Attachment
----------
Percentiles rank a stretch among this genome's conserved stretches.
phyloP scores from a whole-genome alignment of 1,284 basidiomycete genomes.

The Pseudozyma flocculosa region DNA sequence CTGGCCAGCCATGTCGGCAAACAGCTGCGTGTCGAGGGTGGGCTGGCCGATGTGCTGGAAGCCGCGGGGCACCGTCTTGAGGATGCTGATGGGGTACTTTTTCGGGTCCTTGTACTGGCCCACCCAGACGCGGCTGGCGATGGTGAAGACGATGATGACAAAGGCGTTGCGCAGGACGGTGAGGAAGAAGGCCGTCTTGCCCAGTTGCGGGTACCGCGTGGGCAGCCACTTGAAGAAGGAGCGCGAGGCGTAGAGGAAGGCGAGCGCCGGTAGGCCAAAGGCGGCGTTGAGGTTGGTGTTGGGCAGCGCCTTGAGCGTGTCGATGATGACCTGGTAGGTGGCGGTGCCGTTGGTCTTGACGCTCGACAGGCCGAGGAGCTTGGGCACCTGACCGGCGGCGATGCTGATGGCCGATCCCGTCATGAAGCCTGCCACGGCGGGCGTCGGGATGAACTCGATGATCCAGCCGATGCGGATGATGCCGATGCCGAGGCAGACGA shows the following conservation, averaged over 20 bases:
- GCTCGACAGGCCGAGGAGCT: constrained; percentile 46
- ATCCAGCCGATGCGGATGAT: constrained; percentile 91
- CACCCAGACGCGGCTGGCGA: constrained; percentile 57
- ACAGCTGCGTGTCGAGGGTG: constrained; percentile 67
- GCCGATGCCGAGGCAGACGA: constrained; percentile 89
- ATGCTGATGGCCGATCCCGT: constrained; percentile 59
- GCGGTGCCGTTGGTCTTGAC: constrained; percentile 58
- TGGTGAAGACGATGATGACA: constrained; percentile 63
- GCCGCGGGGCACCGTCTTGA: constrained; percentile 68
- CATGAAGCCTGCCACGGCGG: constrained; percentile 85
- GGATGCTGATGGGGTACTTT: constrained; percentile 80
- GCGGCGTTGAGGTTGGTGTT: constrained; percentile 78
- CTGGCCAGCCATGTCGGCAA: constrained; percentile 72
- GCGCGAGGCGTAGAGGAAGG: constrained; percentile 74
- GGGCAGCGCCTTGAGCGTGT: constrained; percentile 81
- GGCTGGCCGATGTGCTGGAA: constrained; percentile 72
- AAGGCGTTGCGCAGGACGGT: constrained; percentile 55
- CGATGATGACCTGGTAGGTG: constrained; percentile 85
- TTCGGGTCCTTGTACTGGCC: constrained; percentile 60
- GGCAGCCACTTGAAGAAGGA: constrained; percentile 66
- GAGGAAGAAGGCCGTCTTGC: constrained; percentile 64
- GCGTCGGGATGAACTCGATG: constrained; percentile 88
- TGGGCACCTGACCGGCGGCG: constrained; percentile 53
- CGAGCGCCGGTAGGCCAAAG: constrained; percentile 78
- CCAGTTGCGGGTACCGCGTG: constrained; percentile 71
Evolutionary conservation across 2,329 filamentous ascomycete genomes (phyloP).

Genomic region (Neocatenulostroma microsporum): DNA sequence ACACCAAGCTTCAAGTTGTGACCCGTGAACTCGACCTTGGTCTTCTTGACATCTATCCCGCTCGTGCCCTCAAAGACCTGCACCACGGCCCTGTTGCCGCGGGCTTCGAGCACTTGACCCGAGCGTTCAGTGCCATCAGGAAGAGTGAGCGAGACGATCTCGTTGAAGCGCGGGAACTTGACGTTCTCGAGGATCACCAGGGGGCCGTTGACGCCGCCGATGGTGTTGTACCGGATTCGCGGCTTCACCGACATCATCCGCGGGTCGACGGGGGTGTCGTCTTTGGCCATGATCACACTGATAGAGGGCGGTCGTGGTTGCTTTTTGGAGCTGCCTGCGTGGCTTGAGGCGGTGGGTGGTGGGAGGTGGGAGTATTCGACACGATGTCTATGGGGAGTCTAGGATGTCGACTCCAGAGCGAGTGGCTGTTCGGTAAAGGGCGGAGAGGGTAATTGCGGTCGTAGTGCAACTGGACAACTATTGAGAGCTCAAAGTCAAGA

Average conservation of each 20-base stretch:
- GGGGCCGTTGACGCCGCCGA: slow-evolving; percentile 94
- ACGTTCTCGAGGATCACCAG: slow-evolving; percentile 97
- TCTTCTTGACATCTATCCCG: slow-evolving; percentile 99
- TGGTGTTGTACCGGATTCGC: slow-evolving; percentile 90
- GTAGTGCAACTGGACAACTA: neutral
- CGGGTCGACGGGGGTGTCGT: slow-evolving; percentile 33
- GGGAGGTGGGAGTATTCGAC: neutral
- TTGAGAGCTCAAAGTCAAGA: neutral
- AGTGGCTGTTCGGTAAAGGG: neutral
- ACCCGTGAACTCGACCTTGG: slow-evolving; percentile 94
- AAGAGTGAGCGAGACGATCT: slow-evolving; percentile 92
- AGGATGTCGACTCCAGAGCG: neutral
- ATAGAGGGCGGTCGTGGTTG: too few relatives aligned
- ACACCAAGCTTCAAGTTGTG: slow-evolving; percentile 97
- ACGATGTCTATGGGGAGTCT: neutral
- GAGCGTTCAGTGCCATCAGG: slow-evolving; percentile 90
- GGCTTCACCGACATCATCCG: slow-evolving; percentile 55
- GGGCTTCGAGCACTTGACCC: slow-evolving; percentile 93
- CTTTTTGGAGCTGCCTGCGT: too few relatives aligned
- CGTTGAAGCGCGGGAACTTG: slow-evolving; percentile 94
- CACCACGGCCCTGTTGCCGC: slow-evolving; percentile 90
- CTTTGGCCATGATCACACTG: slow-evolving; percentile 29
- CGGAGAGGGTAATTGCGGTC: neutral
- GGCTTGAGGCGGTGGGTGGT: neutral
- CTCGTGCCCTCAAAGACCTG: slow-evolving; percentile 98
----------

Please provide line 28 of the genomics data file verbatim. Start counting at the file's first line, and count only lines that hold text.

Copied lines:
- CCAGTTGCGGGTACCGCGTG: constrained; percentile 71